The Pittsburgh Steelers re-signed Max Starks today, after the player announced on his twitter page. Starks was the team's starting left tackle last season before being cut in the off-season for financial and fitness issues.
During his last spell as a Steeler, Starks was easily the team's best pass blocking offensive lineman and started in two Super Bowl victories. He can play on both the left and right hand side of the line but is better suited to protect Ben Roethlisberger's blindside.
At 29 years of age, Starks should have a lot left in the tank now that he has been deemed fit enough to play on Sundays.
That is why it is with some confusion, that I welcome the news from the Pittsburgh Post-Gazette which says Starks will not return as a starter.
In that very report, it is claimed that Starks is much closer to his playing weight of 345 pounds than he was when he was cut. Because he had been unable to work out during the off-season while recovering from a neck injury, Starks reported to camp at nearly 400 pounds.
Even if he was 400 pounds right now, he would probably be a better pass protector than Trai Essex was against the Houston Texans. Even Johnathan Scott, who I consider to be a decent player, is not anywhere near as talented as Starks.
While he may never have been an elite left tackle, he was good enough for the team to franchise tag even when he was a backup to Marvel Smith.
Starks would at the very least provide a true veteran starting on the offensive line. Right now the unit features Chris Kemoeatu and Maurkice Pouncey as their leaders. Kemoeatu can barely lead himself, while Pouncey is still only a second year starter.
The presence of Starks would solidify the offensive line and bring a certain level of composure to the group. Yet, for some reason, the Steelers coaching staff is once again not putting the team in the best position possible to succeed.
Many of the moves made by the Steelers this year have been questionable. While I would never argue that they were wrong, because obviously they are in better position to understand what is best for the team. From the outside looking in, a lot of things have been inexplicable.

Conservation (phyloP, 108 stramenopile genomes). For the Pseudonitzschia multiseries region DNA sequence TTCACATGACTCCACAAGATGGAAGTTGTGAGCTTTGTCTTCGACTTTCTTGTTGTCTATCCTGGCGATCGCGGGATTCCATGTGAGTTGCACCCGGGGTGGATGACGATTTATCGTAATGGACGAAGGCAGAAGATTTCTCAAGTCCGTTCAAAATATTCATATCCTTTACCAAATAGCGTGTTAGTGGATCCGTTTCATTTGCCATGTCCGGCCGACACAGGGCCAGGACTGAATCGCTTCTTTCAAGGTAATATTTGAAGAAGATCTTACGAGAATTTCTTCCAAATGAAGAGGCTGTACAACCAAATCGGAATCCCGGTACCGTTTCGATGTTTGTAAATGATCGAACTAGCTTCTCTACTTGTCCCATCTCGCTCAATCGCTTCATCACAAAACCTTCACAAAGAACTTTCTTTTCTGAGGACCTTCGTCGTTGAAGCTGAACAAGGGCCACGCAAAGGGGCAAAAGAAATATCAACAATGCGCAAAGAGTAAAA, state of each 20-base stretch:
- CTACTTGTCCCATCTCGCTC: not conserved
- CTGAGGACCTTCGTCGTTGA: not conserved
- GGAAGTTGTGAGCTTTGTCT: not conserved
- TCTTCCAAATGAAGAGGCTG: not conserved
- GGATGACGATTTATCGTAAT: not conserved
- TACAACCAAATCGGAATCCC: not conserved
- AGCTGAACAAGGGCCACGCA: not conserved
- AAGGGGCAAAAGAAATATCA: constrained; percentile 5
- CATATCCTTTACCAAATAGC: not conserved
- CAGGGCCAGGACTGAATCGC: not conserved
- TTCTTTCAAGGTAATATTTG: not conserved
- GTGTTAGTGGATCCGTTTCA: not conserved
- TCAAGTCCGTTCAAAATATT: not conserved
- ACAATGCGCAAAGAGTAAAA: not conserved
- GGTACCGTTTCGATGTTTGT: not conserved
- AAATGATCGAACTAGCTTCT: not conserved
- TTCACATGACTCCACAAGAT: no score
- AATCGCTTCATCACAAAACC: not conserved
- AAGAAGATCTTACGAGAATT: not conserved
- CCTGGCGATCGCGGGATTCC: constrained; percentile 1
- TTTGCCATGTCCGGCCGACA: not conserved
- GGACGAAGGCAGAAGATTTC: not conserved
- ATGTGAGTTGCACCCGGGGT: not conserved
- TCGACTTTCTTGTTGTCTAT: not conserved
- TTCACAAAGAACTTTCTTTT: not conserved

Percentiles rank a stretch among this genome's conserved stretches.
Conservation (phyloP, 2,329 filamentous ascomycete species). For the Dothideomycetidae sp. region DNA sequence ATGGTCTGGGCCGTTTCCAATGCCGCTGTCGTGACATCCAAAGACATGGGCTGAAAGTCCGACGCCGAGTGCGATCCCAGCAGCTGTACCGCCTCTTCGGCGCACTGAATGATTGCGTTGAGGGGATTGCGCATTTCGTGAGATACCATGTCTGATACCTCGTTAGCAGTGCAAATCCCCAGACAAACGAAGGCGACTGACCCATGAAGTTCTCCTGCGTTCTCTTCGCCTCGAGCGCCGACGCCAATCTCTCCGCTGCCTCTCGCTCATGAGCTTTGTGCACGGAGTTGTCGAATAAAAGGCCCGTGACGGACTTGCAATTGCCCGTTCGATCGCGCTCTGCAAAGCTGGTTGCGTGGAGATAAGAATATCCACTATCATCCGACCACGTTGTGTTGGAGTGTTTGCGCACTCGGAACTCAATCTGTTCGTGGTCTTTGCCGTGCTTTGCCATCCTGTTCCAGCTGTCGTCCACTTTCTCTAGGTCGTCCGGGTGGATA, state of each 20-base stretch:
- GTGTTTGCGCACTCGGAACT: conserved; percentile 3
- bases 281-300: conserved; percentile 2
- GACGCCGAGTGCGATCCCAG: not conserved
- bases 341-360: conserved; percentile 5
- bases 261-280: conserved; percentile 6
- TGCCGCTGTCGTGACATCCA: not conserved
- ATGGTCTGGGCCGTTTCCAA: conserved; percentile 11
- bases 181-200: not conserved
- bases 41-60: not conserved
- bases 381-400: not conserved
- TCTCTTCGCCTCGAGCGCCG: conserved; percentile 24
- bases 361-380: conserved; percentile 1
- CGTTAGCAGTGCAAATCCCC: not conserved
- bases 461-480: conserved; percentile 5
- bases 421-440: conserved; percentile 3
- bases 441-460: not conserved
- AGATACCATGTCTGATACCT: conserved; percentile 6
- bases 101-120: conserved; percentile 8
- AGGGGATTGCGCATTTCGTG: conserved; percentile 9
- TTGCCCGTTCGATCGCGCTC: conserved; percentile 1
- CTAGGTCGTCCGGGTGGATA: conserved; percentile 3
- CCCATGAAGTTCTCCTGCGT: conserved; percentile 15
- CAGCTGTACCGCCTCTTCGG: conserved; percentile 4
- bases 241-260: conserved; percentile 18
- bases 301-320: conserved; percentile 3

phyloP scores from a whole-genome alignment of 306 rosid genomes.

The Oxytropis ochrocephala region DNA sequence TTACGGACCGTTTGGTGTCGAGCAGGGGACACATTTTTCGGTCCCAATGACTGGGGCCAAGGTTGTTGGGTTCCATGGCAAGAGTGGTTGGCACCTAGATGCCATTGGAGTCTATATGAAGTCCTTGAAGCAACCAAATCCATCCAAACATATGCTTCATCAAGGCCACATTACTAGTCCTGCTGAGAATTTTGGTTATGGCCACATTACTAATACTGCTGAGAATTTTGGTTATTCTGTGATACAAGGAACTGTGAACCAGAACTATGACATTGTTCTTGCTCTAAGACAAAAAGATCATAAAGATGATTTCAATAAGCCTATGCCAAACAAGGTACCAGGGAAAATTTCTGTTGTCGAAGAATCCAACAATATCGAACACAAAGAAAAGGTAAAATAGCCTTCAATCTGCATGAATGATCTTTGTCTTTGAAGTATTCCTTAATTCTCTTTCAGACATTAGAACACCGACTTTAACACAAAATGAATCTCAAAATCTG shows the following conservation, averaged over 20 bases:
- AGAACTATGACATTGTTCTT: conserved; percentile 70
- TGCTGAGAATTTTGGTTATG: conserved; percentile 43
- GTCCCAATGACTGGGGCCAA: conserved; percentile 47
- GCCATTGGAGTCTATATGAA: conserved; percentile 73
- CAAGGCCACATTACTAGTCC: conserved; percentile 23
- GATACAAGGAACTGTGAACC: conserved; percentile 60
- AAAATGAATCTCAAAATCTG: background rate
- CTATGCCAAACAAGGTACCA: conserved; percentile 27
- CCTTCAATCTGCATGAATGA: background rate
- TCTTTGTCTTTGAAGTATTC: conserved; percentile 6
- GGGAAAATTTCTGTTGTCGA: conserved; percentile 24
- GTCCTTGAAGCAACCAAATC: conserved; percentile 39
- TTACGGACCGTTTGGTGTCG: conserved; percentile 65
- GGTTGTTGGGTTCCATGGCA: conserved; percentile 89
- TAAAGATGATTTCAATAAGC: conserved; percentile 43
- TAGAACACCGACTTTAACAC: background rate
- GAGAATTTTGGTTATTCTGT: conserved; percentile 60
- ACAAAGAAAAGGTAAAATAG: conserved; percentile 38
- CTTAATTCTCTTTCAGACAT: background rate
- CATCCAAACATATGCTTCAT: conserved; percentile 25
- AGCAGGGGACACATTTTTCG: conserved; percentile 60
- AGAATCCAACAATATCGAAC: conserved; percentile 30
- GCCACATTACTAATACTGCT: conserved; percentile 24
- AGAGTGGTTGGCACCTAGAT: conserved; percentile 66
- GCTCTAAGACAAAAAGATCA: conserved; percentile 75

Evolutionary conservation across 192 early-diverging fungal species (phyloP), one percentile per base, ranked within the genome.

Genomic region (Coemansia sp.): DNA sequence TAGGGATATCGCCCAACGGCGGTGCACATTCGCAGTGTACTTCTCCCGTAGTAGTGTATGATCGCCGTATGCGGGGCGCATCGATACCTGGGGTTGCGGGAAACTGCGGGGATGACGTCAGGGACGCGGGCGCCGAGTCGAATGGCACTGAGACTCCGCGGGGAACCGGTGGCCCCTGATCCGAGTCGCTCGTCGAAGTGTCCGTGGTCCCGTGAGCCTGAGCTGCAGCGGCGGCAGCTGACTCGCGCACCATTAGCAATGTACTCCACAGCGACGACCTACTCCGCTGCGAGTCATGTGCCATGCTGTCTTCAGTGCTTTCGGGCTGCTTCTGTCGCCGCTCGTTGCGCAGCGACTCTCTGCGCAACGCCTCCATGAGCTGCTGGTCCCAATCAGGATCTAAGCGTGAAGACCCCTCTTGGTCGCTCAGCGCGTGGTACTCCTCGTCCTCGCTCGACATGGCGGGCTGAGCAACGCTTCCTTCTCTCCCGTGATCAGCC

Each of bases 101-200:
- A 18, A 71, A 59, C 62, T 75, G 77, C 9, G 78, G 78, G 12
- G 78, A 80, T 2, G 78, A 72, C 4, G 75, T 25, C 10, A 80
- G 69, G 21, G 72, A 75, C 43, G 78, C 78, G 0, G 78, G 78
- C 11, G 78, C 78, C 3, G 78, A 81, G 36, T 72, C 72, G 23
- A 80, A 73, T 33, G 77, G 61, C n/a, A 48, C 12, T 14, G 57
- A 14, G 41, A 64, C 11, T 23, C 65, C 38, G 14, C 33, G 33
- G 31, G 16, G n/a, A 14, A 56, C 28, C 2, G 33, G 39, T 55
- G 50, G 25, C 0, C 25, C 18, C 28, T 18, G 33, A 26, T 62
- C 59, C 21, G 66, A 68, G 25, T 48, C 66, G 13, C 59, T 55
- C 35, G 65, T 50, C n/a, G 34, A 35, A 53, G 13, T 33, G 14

Most of those moves were offensive line related. By far and away, the team's best guard in the preseason was Tony Hills as he, Doug Legursky and Chris Scott got auditions to impress. Hills was considered to be the team's most athletic offensive lineman, and on a team lacking offensive linemen, he never even made the roster.
This made little sense at the time and was compounded by the fact that he is both a better tackle and guard than Trai Essex ever has been. Even during his short exposure time on the field.
Re-signing Willie Colon wasn't a problem. However, overpaying him definitely was, especially with the risk of him landing on IR again. The Steelers overpaid Colon to the point that it prevented them from adding more quality depth to the opening day roster.
With the new NFL rules, Colon's numbers still count against the cap, therefore his big salary number is still handcuffing the team.
Before the Starks' re-signing, the team had $750,000 to spend under the cap. That was second worst in the NFL. It is easy to make these observations with hindsight, and generally I wouldn't complain about such moves, but even at the time spending money on a guy like Jerricho Cotchery appeared unnecessary.
Wide receiver was a position of strength, it has been all throughout the pre-season even with the injuries to Hines Ward and Emmanuel Sanders. There was absolutely no need for the team to bring in Cotchery as the their fifth choice receiver.
For one, the Steelers didn't open the season with a good enough line to consistently throw to five receiver sets. Secondly, the Steelers don't run with five receivers in those sets under Bruce Arians. Arians makes more use of the depth at running back and tight end for some unknown reason.
The Steelers have taken one step in the right direction bringing back their former starter at left tackle. However they have once again slipped backwards by not instantly inserting him into the starting lineup.
Even if he has bulked up, Starks has more value to the team starting at right guard than Ramon Foster. Foster has been a solid starting guard, he could even have been a better option at left tackle than Trai Essex considering he played tackle at Tennessee.
As with seemingly everything so far this season, the Steelers delighted me this morning, before disappointing me this afternoon.